Wednesday 13 March 2019


            The author of stories, he was born in Vilna [then Poland, now Lithuania], the son of Moyshe Kapinovitsh.  He studied at the Jewish senior high school in Vilna.  He spent WWII in the Soviet Union, and in 1944 he returned to Vilna; in 1949—after two years of internment in camps in Cyprus—he arrived in Israel, where from 1952 he was manager of the Israeli Philharmonic Orchestra.  In 1947 he began publishing stories in Nayvelt (New world) in Tel Aviv.  He contributed to: Letste nayes (Latest news), Dos vort (The word), Di goldene keyt (The golden chain), and Bay zikh (On one’s own), among others.  His work also appeared in: Arie Shomri’s Vortslen (Roots) (Tel Aviv, 1966) and Mordekhai alamish’s Mikan umikarov, antologya shel sipure yidish beerets yisrael (From near and from far away, anthology of stories in Yiddish in Israel) (Meravya, 1966); and he co-edited the second Almanakh fun di yidishe shrayber in yisroel (Almanac of Yiddish writers in Israel) (Tel Aviv, 1967).  With his brother Dovid, he translated into Yiddish: Sefer hagevura (The book of heroism) (Tel Aviv, 1967/1968), pp. 245-474.  His other work includes: Der vegn keyn sdom (The road to Sodom), Israeli stories (Tel Aviv: Y. L. Perets, 1959), 180 pp.; Baym vilner durkhhoyf (At a Vilna passageway) (Tel Aviv: Y. L. Perets, 1967), 187 pp.; A tog fun milkhome (A day of war), stories of the Six-Day War (Tel Aviv: Y. L. Perets, 1973), 150 pp.; and in Hebrew: Bronislav huberman (Bronislav Huberman) (Tel Aviv, 1973), 70 pp., also in Spanish as Bronislaw Huberman; genial violinista, fundador de la orquesta filarmónica Israelí (Bronislaw Huberman, great violinist, founder of the Israeli Philharmonic Orchestra) (Buenos Aires, 1972), 40 pp.; Af vilner gasn (On the streets of Vilna) (Tel Aviv: Goldene keyt, 1981), 158 pp.; Tsu fus keyn erets-yisroel, dertseylungen (By foot to the land of Israel, stories) (Tel Aviv: Perets Publ., 1985), 192 pp.  He also wrote the play Itsik vintberg (Itsik Vintberg) which was staged in Argentina in 1958.  On many occasions his stories received awards, among them: from Di goldene keyt (1969) and the Tel Aviv City Council’s Mendel Moykher-Sforim Prize (1976).  “Thoroughly new and original,” wrote Y. Yanasovitsh, “is Avrom Karpinovitsh in his fashioning of this-worldly Vilna….  The Vilna of the underworld and demimonde appears, it seems, for the first time in these stories [of his] ….  He also expresses the specificity of the local color of Vilna’s language.”  In the words of Shloyme Bikl: “The basic artistic motif [of his Vilna stories] is that, in the everyday world of Vilna as well, the fires of the morally exalted Jerusalem of Lithuania burn.”  “All characters [in his Vilna stories],” noted M. Tsanin, “are robust in their own primitiveness, but naïve refinement, each with his own language, with eloquent curses, and with the even more eloquent helplessness of the people in their poverty and loneliness.”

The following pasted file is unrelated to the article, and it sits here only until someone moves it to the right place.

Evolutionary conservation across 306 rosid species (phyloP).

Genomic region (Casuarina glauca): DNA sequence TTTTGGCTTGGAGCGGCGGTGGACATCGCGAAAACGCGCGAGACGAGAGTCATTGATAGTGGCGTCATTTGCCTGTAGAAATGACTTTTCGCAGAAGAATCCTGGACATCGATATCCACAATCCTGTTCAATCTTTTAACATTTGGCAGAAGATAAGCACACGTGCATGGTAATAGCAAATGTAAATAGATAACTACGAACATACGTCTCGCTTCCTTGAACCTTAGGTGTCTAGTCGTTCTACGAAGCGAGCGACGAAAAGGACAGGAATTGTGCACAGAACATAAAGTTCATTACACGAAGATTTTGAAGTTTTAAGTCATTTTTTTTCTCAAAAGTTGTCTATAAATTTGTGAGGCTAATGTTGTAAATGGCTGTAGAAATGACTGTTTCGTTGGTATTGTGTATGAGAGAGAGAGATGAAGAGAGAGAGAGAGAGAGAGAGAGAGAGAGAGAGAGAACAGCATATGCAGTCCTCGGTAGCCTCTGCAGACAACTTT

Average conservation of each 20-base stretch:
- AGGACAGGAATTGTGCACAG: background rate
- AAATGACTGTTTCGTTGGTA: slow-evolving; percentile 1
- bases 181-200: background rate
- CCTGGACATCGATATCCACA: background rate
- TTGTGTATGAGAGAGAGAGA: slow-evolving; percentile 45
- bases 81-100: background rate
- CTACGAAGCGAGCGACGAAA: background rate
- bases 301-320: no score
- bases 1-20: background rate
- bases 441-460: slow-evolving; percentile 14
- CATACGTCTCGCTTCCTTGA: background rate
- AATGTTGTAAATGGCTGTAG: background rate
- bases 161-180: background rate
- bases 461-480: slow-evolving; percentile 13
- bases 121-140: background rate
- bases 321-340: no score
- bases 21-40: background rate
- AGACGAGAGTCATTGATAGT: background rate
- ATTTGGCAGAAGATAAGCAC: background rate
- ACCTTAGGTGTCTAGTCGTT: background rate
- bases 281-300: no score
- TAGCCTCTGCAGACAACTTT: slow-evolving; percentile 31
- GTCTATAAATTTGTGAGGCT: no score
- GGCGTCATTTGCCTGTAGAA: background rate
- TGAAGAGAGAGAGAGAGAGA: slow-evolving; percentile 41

Sources: Meylekh Ravitsh, Mayn leksikon (My lexicon), vol. 3 (Montreal, 1958); Yankev Glatshteyn, in Idisher kemfer (New York) (February 11, 1955); Shmuel Niger, in Tog-morgn-zhurnal (New York) (April 24, 1955); Y. Rapoport, in Tsukunft (New York) (1958); A. Golomb, in Di goldene keyt (Tel Aviv) 60 (1967); Mortkhe Tsanin, in Letste nayes (Tel Aviv) (August 25, 1967); Shloyme Bikl, Shrayber fun mayn dor (Writers of my generation), vol. 3 (Tel Aviv, 1970), pp. 346-51; M. Ḥalamish, in Al hamishmar (Tel Aviv) (July 22, 1973); Y. Yanasovitsh, Penemer un nemen (Faces and names) (Tel Aviv-Buenos Aires, 1977), pp. 274-79.
Ruvn Goldberg

[Additional information from: Berl Kagan, comp., Leksikon fun yidish-shraybers (Biographical dictionary of Yiddish writers) (New York, 1986), col. 479.]

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